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Built in St. Louis

Since the early days of the horseless carriage St. Louis has been the center of manufacturing vehicles. Vehicle makers could take up to a year of spare time to complete their vehicles. At first these vehicles were built for the novelty. Once they finished their first, they improved on the next ones and soon built them for profit.

American 'independent' automakers : AMC to Willys 1945 to 1960
Norm Mort.
Dorchester : Veloce, 2010.
The independent automakers who had survived the depression of the 1930s had flexibility and enough capital from the war to be the first to launch all-new models for a car starved nation. So lucrative was the American post-war car market that new automobile companies were also formed to cash in on the pent-up demand for new cars. This is their story told through text and the use of contemporary brochures, period literature, factory photos, road test info and over 90 new, unpublished color photos of restored examples to relate the importance of these historic vehicles.
     
Sixty to zero : an inside look at the collapse of General Motors--and the Detroit auto industry
Alex Taylor III ; foreword by Mike Jackson.
New Haven [Conn.] : Yale University Press, c2010.
Drawing on more than 30 years of experience and insight as an automotive industry reporter, as well as personal relationships with many of the leading players, Taylor reveals the many missteps of GM and its competitors.
     
Crash course : the American automobile industry's road from glory to disaster
Paul Ingrassia.
New York : Random House, c2010.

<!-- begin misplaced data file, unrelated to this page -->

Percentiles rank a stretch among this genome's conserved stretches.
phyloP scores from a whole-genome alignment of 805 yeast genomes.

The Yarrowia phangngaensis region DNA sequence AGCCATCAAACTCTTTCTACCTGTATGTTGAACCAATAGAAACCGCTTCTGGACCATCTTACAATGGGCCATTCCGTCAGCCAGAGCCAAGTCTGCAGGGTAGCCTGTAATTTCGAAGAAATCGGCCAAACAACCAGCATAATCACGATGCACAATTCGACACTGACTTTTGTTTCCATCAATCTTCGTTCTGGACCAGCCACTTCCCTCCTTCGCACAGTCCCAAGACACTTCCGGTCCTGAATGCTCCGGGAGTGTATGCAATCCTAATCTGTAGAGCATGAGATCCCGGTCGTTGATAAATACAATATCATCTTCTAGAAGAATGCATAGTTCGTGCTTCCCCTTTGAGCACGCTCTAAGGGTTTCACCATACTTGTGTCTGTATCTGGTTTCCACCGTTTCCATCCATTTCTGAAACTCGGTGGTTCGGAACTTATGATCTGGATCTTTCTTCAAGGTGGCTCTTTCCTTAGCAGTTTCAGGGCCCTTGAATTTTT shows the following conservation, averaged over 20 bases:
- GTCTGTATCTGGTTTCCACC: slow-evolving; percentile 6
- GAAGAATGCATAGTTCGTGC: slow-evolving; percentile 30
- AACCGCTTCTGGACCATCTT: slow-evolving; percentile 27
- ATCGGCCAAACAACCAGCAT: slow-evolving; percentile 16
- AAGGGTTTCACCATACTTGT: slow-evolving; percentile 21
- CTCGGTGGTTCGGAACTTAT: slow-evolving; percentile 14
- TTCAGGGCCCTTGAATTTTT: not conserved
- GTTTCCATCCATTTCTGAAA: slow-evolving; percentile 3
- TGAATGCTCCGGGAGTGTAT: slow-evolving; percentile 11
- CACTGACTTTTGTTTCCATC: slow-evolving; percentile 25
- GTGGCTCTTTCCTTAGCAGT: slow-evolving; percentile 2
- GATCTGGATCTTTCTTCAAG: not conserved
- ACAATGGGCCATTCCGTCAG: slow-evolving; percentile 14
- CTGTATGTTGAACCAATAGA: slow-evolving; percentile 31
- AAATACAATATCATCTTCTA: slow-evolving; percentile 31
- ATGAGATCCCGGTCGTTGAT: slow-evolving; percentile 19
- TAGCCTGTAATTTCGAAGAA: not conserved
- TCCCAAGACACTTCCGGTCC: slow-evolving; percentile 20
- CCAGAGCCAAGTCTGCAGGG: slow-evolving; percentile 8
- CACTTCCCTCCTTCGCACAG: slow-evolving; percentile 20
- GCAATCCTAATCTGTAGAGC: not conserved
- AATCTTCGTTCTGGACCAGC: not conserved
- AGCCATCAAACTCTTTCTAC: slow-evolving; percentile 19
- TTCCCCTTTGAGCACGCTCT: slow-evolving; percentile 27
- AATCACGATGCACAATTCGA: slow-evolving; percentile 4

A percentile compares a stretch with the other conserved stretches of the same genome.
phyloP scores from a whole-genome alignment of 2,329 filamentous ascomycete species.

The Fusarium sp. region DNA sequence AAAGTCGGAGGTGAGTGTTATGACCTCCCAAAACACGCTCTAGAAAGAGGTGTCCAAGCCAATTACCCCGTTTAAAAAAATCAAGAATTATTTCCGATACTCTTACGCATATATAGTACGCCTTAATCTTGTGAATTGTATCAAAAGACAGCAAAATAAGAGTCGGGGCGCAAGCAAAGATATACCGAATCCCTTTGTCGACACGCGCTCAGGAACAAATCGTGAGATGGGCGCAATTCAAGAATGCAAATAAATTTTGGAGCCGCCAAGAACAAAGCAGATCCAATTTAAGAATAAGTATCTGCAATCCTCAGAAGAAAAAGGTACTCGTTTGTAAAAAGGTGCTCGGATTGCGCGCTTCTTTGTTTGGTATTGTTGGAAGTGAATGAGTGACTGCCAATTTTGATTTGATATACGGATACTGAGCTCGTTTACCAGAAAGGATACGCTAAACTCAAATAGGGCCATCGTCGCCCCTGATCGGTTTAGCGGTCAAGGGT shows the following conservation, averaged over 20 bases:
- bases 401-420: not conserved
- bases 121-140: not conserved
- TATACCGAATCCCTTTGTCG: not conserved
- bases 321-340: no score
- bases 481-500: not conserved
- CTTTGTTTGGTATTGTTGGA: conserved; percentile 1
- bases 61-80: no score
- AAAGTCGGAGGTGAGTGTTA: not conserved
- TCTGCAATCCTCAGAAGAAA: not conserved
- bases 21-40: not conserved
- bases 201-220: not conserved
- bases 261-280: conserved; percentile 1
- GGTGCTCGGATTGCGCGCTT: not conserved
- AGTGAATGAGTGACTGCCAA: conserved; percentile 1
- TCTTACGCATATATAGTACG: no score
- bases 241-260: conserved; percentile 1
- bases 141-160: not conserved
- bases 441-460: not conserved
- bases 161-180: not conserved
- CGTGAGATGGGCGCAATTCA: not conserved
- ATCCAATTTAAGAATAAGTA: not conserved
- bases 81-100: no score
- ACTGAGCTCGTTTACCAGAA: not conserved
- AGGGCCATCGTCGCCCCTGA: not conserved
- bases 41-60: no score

This is the epic saga of the American automobile industry's rise and demise, a compelling story of hubris, denial, missed opportunities, and self-inflicted wounds that culminates with the president of the United States ushering two of Detroit's Big Three car companies-once proud symbols of prosperity - through bankruptcy. The cost to American taxpayers topped $100 billion-enough to buy every car and truck sold in America in the first half of 2009. With unprecedented access, Pulitzer Prize winner Paul Ingrassia takes us from factory floors to small-town dealerships to Detroit's boardrooms to the inner sanctums of the White House. He reveals why President Barack Obama personally decided to save Chrysler when many of his advisors opposed the idea. Ingrassia provides the dramatic story behind Obama's dismissal of General Motors CEO Rick Wagoner and the angry reaction from GM's board-the same people who had watched idly while the company plunged into penury. In Crash Course, Ingrassia answers the big questions: Was Detroit's self-destruction inevitable? What were the key turning points? Why did Japanese automakers manage American workers better than the American companies themselves did? He also describes dysfunctional corporate cultures (even as GM's market share plunged, the company continued business as usual) and Detroit's perverse system of "inverse layoffs" (which allowed union members to invoke seniority to avoid work). Along the way we meet Detroit's frustrated reformers and witness the wrenching decisions that Ford executives had to make to avoid GM's fate. Informed by Ingrassia's twenty-five years of experience covering the auto industry for The Wall Street Journal, and showing an appreciation for Detroit's profound influence on our country's society and culture, Crash Course is a uniquely American and deeply instructive story, one not to be missed.